"Heartbreaking" report on Native schools points to Colorado sites
A federal study released this week on Native American boarding schools nationwide found Indian students were severely mistreated, and in some instances died, including at five schools in Colorado.
What they found: The Interior Department report says between 1819 to 1969, hundreds of Native children died at the schools. Kids at 408 federal Indian boarding schools endured sexual and physical abuse, manual labor and malnourishment, Axios' Shawna Chen writes.
- At least 21 children died at a boarding school in Grand Junction, according to research from Colorado Mesa University archaeologist John Seebach, who concluded there may have been more undocumented deaths.
- The study identified both marked and unmarked burial sites at 53 schools in 37 states and territories.
Details: Most Indian boarding schools in Colorado opened in the late 1880s. At least one stayed open until 1981.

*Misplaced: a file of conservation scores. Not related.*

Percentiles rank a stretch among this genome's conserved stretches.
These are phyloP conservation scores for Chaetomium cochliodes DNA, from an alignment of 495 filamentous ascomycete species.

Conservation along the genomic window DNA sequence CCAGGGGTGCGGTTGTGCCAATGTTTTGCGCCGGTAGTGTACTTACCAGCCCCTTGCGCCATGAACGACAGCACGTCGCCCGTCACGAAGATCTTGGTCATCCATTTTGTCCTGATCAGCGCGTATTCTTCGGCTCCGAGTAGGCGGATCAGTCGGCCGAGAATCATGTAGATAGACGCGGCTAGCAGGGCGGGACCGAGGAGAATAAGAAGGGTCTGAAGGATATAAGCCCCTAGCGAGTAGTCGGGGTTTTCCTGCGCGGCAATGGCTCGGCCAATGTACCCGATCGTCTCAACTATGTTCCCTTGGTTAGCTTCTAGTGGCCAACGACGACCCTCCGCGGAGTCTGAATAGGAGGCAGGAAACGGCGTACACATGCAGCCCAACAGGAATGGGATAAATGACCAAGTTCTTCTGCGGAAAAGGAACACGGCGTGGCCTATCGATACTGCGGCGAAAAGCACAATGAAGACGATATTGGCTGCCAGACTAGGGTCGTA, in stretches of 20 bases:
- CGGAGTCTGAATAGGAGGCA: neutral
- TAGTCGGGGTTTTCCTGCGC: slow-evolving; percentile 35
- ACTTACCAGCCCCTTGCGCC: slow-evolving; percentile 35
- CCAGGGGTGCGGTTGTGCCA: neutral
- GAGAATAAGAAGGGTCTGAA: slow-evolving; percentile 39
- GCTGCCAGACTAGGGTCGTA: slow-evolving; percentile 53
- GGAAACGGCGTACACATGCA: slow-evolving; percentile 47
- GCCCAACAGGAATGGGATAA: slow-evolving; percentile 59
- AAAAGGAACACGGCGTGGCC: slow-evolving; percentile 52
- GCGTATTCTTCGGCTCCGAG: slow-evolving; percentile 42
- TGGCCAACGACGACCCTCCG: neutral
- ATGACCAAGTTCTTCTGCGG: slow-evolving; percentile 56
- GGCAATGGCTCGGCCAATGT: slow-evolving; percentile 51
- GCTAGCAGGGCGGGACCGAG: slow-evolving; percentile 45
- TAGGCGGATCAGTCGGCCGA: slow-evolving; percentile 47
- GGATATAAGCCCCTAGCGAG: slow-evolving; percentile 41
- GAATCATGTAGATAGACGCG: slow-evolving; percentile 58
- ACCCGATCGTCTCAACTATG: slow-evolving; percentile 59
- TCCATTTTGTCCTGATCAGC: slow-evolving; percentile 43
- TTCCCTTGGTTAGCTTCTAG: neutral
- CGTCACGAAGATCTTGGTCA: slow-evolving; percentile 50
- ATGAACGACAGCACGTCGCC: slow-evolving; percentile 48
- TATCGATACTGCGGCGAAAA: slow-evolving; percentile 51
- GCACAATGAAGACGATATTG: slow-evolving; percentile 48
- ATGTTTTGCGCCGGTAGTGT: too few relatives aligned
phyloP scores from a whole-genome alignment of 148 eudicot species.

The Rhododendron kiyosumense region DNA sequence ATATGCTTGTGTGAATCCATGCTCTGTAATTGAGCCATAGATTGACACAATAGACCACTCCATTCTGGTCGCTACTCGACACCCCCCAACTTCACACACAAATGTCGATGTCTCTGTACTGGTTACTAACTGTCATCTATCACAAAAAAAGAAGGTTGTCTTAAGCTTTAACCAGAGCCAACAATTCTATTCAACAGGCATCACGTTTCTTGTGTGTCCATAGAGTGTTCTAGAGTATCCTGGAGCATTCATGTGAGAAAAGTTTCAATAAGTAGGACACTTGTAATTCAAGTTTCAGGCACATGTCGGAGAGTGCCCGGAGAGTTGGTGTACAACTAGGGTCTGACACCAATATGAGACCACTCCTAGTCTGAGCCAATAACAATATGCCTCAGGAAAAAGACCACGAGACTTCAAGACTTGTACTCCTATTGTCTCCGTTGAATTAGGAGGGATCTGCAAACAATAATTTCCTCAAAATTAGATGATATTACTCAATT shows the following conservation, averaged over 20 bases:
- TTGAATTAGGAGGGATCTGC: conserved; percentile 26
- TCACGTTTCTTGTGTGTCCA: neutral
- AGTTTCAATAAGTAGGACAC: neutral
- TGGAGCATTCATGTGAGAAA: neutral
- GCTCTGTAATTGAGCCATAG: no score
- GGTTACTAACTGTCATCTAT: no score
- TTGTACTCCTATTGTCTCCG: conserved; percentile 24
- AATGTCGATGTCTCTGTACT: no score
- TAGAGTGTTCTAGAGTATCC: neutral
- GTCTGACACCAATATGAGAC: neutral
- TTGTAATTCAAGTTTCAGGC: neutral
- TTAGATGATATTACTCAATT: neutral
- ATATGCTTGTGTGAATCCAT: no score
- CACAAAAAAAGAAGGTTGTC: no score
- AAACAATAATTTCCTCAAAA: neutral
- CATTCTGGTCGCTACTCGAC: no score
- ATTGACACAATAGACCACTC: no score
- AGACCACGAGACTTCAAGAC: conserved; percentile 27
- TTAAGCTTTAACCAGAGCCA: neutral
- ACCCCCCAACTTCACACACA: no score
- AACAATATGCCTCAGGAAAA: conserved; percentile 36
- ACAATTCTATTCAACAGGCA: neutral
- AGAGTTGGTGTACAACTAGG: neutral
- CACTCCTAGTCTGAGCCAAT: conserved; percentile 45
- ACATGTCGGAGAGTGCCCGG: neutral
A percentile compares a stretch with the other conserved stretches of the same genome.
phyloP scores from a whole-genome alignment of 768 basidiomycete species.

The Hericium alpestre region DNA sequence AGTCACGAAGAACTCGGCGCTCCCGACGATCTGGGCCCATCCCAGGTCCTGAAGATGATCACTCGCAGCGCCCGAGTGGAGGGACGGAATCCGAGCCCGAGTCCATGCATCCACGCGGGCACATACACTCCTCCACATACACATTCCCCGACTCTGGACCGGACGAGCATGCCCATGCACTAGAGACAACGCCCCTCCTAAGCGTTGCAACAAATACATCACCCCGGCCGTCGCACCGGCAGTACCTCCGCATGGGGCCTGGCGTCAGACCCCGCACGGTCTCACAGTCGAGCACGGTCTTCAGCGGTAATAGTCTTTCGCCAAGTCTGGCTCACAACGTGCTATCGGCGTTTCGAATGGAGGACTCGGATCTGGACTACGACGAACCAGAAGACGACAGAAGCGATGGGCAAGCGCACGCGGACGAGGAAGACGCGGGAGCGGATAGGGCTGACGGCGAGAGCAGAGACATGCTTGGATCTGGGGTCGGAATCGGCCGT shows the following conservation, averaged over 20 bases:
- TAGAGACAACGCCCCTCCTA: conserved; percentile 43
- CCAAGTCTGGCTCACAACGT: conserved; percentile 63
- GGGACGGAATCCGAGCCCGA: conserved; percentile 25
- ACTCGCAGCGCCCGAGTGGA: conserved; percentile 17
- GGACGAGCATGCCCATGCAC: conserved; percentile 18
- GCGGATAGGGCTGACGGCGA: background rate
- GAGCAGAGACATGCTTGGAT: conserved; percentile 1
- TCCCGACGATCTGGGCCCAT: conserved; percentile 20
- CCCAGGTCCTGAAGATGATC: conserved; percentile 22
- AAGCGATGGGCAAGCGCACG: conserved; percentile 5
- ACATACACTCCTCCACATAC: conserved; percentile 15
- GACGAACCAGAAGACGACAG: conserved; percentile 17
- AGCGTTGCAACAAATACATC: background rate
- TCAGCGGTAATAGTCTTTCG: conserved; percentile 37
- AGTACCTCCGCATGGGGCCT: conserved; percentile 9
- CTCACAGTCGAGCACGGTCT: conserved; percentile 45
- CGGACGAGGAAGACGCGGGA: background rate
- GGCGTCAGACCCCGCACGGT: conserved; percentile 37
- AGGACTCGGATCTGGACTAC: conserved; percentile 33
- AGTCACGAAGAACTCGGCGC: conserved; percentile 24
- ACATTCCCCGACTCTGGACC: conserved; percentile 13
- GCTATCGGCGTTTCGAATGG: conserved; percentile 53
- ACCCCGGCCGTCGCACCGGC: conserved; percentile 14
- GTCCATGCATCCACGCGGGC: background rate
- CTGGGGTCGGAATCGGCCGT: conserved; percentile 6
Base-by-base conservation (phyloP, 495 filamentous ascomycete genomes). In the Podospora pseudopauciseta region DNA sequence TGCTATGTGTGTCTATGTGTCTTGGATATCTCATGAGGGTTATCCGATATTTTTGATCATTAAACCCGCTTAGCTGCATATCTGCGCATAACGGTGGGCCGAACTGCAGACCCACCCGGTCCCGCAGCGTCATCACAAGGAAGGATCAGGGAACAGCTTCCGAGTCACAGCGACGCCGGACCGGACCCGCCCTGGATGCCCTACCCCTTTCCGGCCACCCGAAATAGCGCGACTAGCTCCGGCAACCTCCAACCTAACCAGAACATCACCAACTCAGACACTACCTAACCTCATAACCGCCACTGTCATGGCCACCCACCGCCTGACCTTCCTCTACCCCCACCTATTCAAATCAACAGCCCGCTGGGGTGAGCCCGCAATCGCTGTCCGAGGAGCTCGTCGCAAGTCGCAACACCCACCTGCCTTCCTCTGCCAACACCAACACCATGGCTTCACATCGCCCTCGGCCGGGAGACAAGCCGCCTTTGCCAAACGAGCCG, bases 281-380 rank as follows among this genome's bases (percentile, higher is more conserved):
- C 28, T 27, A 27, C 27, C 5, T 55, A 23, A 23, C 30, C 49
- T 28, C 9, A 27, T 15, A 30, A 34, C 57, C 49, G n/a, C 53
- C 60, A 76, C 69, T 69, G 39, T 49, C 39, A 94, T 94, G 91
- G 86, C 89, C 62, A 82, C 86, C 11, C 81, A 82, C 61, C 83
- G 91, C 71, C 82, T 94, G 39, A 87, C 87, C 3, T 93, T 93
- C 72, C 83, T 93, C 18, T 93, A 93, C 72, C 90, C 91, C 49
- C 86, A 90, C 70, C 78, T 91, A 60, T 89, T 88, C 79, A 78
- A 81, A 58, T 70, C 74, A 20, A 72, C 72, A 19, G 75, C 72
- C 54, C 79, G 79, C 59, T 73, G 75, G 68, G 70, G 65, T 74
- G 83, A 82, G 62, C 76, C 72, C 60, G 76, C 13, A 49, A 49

- Fort Lewis Indian Boarding School in Hesperus (1892-1956)
- Good Shepherd Industrial School in Denver (1886-1914)
- Grand Junction Indian School in Grand Junction (1886-1911)
- Southern Ute Boarding School in Ignacio (1886-1981)
- Ute Mountain Boarding School in Towaoc (1907-1942)
The schools used assimilation tactics to alter children's identities including forcing students to cut their hair and barring cultural or religious practices, according to the report.
Why now: The study was authorized last year by U.S. Interior Secretary Deb Haaland following the 2021 discovery of Indigenous children's remains at a former Canadian residential school site.
What they're saying: "The consequences of federal Indian boarding school policies — including the intergenerational trauma caused by the family separation and cultural eradication inflicted upon generations of children as young as 4 years old — are heartbreaking and undeniable," Haaland said in a statement.
What to watch: Efforts are underway to find potential burial sites at Fort Lewis College's former campus in Hesperus, the Denver Post reports.
- Assistant Secretary for Indian Affairs Bryan Newland recommended producing a list of marked and unmarked burial sites.
- He also suggested an investigation into the impact the school system had on American Indian, Alaska Native and Native Hawaiian communities.
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